many thanks to those who stopped in throughout the night to share in the tunes, the booze and the remarkably tasty nachos and a special thank you to the ska boss who stuck it out until the end of the night and gave our weary bones a ride home…

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you may have heard that some enterprising but probably not too bright folk started a fundraising campaign to push kylie jenner over the one billion dollar net worth threshold after forbes magazine touted her as the woman poised to become america's youngest ever self-made billionaire. the idea that there are people out there who can think of nothing better to do with their money than hand it over to someone who already has way more money than she could ever need is pretty gross if you think about it, which you probably shouldn't. and that's before you even take into account that jenner isn't self-made by any honest definition of the term: she comes from a family who already had billions, who then made millions if not billions more because of a television show that followed them around doing their billionaire things. she always had lots of money to spend on building a cosmetic line, and her presence on reality television gives her a massive built-in marketing platform. t…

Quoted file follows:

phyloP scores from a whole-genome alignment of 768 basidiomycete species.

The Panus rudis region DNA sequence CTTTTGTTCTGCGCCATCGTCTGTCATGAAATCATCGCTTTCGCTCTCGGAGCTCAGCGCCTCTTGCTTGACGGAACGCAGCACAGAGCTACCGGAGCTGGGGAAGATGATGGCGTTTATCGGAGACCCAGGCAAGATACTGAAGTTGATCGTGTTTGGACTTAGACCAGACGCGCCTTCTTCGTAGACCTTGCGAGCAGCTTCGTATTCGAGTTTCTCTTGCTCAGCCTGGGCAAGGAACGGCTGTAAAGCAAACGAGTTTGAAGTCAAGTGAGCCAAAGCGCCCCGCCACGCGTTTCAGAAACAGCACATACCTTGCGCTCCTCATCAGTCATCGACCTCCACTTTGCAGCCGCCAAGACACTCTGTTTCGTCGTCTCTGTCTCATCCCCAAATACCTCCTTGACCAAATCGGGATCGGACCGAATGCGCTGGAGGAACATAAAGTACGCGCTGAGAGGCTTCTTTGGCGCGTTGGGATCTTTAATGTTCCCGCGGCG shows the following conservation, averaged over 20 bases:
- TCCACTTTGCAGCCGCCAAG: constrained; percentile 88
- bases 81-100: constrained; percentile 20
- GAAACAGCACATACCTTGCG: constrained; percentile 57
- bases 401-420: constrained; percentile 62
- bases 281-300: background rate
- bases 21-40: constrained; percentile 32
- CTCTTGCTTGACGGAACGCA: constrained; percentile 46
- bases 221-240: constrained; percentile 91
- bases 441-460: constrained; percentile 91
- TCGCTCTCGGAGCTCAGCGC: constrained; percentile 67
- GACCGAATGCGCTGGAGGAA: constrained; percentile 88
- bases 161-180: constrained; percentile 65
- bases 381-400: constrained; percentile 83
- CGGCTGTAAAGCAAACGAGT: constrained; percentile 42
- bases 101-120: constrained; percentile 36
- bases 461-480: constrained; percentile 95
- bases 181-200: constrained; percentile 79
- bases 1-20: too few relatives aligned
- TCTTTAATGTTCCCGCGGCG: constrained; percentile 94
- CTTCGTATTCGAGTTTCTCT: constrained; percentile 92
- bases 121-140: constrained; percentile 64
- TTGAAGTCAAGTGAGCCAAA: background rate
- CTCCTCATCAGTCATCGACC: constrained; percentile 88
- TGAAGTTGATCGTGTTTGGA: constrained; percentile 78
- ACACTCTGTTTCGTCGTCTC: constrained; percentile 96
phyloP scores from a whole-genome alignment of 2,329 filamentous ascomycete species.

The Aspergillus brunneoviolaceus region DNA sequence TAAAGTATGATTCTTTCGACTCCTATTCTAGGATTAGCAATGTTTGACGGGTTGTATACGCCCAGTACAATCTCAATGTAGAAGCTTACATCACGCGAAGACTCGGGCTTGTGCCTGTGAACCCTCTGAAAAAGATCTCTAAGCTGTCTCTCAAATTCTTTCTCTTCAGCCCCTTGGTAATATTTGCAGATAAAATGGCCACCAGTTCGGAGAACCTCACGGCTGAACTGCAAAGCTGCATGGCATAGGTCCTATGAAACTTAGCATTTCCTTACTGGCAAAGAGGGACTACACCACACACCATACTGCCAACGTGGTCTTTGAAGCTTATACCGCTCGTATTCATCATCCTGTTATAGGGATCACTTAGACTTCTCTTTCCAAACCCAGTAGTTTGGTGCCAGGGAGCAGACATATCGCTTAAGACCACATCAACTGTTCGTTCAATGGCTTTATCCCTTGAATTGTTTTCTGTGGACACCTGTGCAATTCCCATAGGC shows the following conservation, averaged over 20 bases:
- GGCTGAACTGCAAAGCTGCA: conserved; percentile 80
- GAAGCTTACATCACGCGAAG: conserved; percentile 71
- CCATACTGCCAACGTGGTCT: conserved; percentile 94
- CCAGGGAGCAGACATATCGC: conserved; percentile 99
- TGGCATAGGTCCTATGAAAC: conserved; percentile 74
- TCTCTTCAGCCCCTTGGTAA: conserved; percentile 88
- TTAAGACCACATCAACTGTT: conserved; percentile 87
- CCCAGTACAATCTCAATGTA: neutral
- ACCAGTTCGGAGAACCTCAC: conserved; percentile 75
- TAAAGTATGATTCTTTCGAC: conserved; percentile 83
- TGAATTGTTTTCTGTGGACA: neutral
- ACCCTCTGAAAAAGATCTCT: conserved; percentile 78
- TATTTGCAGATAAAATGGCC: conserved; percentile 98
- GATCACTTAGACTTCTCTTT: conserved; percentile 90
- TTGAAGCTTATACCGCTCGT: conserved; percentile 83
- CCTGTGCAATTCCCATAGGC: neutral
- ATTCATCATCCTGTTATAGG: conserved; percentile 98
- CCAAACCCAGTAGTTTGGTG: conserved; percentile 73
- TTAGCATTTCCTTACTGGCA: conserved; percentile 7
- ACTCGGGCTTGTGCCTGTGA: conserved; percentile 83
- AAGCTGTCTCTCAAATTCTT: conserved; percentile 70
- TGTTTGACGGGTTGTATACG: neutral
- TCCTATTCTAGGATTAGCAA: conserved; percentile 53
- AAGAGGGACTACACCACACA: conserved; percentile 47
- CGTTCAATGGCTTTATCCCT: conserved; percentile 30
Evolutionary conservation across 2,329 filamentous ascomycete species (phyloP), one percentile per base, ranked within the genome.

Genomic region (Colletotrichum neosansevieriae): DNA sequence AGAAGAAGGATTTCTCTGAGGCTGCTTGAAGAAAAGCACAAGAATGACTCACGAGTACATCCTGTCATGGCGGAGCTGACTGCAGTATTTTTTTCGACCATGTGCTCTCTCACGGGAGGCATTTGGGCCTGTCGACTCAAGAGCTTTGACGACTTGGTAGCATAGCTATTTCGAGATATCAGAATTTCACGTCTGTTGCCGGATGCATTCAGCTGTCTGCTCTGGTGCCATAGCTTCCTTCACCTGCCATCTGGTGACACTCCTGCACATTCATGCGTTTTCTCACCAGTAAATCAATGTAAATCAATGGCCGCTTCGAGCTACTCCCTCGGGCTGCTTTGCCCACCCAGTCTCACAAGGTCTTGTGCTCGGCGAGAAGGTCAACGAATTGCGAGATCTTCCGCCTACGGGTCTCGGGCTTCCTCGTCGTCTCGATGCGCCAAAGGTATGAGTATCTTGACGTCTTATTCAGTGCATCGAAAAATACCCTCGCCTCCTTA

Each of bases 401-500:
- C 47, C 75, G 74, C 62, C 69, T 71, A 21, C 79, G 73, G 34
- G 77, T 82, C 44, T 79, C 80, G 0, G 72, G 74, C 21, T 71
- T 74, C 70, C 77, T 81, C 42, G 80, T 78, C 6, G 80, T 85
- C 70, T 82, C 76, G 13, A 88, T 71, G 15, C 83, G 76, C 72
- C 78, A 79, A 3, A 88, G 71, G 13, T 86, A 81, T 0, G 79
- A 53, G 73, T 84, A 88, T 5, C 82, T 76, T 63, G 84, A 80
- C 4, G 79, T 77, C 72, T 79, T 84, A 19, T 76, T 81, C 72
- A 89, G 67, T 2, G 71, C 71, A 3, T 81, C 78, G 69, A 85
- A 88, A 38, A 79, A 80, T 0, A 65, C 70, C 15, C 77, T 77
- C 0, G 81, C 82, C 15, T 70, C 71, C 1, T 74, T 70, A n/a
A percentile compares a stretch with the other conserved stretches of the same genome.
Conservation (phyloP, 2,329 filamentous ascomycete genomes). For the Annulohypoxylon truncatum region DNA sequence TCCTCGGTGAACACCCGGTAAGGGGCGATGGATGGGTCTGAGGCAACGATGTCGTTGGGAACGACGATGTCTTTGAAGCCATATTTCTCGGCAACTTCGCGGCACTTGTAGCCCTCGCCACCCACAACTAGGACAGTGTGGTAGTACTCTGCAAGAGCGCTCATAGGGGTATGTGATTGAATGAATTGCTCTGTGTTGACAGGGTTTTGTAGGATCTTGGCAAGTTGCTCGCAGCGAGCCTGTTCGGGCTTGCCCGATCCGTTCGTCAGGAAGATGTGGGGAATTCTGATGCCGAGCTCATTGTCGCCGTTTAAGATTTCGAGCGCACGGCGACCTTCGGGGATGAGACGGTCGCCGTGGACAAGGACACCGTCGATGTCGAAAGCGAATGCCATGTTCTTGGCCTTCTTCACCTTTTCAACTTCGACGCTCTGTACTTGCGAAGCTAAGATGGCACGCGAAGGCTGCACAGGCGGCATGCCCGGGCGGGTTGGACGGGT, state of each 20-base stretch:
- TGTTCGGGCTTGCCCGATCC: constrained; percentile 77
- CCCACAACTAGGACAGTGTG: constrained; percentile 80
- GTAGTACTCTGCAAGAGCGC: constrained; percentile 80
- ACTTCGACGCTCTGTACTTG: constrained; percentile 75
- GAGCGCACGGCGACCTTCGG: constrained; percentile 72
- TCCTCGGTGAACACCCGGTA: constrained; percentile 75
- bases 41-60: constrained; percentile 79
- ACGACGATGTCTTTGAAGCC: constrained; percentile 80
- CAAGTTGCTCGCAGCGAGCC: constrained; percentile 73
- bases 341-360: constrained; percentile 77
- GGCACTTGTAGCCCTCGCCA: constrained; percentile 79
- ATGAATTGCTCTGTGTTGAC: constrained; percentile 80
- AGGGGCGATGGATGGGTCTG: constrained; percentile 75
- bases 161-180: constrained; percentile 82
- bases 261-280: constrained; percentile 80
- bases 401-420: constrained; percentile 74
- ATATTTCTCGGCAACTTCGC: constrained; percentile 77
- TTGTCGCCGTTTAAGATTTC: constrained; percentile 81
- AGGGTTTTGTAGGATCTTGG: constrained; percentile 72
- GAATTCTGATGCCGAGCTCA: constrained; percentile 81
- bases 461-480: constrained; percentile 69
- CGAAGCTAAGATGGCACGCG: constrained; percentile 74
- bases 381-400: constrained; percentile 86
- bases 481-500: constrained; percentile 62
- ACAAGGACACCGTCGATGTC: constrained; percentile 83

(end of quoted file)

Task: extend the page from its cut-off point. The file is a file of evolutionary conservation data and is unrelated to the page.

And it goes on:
friday favourites 20.07.12

i was almost going to skip it this week. not out of any disinterest, but i always feel weird posting something flip and cheeky on days when the news is choked with stories of some location filled with people going about their lives suddenly getting shot up by a lone maniac with some sort of personal gripe or agenda.

awful things happen every single day. people who lead otherwise normal lives are suddenly transformed through violence every single day. by the harsh standards of the world, what happened last night in aurora, colorado isn't even close to the worst. i'm sure families in syria would consider a day where ten people died to be better than average. but there is something about these completely random mass shootings in otherwise fairly peaceful places that haunts us all here in the western world. it happened today with aurora. it happened a year ago sunday in norway. it happened in another colorado town, now synonymous with the terror of such a massacre in 1999.

what h…